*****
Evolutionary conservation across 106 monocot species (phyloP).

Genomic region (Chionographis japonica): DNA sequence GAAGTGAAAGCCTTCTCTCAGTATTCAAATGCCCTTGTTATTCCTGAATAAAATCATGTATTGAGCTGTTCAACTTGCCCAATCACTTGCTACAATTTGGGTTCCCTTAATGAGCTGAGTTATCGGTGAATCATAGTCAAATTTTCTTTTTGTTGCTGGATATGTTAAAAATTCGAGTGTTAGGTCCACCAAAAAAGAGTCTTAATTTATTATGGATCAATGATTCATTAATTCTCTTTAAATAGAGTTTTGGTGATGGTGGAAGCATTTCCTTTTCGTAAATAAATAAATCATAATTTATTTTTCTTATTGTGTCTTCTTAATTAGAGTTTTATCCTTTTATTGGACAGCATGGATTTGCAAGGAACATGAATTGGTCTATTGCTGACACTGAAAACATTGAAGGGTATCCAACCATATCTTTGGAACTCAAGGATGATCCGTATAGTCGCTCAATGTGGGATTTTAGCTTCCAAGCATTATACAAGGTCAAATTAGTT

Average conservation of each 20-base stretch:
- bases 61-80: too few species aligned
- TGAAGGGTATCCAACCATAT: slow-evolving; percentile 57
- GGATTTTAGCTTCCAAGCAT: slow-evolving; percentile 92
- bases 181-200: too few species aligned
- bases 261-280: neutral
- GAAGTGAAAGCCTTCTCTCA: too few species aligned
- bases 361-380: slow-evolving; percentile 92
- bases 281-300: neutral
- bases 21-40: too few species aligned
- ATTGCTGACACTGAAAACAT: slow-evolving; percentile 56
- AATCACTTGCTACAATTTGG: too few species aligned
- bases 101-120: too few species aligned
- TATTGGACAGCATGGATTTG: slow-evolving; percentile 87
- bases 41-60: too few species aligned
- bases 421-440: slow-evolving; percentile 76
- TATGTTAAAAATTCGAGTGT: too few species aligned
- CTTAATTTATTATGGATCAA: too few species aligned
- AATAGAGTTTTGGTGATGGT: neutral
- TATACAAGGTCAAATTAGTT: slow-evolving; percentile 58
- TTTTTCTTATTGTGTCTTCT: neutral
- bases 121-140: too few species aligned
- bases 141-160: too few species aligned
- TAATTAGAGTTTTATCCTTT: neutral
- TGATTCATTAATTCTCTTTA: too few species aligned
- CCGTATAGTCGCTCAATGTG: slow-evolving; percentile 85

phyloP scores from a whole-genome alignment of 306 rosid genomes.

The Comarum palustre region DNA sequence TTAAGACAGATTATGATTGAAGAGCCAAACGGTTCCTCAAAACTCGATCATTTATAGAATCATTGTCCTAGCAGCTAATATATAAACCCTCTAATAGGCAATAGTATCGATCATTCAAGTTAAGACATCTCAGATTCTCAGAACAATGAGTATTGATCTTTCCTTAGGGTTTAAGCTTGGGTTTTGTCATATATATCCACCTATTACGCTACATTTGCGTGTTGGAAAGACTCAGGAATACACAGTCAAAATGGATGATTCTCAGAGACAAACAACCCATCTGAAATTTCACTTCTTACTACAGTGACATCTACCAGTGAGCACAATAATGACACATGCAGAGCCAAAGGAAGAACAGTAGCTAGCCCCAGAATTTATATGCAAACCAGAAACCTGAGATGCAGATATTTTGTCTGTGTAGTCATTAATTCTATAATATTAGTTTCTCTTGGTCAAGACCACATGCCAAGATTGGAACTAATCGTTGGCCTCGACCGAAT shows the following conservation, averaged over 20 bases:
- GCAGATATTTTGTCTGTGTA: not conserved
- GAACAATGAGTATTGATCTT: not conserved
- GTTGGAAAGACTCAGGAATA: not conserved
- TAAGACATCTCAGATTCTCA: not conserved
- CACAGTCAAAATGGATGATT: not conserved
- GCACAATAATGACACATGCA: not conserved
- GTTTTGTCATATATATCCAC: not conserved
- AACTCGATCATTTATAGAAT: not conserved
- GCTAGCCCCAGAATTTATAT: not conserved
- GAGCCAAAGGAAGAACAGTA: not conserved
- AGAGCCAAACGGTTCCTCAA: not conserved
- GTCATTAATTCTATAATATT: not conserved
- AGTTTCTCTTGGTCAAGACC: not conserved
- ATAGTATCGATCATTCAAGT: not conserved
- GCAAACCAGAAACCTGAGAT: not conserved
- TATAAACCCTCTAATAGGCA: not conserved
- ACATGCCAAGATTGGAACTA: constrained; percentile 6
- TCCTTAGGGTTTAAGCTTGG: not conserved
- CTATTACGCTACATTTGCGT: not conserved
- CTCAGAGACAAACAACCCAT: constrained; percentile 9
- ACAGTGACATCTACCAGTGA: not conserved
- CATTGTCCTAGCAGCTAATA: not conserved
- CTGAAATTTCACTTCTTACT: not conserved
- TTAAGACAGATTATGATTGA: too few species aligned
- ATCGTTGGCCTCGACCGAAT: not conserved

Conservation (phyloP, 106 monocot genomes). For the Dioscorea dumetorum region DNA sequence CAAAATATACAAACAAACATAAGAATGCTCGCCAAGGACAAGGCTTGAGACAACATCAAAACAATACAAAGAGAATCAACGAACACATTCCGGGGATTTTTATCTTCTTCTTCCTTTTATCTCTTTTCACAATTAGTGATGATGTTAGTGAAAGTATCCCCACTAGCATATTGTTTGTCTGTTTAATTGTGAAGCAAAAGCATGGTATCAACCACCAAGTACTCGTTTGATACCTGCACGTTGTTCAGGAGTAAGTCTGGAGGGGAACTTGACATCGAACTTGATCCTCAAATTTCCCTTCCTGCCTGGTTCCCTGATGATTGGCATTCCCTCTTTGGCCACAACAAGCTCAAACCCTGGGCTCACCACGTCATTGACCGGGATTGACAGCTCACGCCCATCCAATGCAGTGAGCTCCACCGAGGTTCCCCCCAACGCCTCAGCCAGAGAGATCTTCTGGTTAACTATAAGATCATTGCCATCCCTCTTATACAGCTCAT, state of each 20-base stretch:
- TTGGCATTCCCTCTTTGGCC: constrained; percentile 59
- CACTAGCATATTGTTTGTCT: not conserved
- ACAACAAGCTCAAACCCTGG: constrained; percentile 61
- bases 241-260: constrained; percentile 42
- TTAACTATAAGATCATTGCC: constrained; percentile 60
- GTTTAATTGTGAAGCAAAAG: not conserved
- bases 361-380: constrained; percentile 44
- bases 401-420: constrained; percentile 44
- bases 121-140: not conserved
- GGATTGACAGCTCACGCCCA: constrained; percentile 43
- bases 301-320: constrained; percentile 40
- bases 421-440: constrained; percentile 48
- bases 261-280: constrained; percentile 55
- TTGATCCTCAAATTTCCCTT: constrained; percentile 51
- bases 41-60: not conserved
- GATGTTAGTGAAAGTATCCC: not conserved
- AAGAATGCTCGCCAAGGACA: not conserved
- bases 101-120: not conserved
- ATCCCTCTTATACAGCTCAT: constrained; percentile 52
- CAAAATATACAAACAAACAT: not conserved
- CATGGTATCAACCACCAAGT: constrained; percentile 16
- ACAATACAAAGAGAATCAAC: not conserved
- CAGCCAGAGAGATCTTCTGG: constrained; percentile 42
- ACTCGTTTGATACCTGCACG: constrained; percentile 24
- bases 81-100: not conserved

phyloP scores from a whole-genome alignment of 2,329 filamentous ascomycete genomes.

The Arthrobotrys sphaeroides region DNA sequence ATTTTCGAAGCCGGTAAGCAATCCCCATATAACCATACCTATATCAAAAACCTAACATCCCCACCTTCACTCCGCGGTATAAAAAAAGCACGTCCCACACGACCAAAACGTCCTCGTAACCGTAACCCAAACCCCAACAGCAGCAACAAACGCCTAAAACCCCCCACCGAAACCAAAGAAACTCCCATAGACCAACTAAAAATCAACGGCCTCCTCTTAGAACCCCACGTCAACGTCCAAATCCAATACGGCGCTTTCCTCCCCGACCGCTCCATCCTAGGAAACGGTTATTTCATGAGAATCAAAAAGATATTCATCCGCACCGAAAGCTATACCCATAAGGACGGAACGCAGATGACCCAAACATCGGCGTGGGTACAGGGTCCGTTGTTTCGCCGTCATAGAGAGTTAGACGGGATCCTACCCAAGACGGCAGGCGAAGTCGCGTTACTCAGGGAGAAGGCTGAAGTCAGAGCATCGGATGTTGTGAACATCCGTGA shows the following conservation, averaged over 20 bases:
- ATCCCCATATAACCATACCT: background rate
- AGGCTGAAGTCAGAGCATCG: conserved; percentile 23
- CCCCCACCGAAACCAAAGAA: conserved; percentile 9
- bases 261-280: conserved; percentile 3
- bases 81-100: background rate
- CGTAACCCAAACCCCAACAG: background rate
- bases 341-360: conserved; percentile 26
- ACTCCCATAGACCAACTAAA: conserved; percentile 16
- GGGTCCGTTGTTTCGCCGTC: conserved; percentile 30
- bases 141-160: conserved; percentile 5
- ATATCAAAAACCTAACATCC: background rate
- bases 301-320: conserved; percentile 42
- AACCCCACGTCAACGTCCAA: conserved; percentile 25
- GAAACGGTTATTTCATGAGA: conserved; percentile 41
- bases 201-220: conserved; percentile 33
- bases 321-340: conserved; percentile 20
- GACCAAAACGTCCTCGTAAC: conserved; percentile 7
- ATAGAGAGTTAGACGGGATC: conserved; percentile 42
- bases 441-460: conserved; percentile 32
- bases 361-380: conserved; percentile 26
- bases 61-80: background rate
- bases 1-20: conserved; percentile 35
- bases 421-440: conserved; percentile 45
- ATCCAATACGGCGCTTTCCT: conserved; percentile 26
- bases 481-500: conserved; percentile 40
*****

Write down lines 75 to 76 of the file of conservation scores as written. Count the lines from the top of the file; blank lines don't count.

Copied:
- ATCCCTCTTATACAGCTCAT: constrained; percentile 52
- CAAAATATACAAACAAACAT: not conserved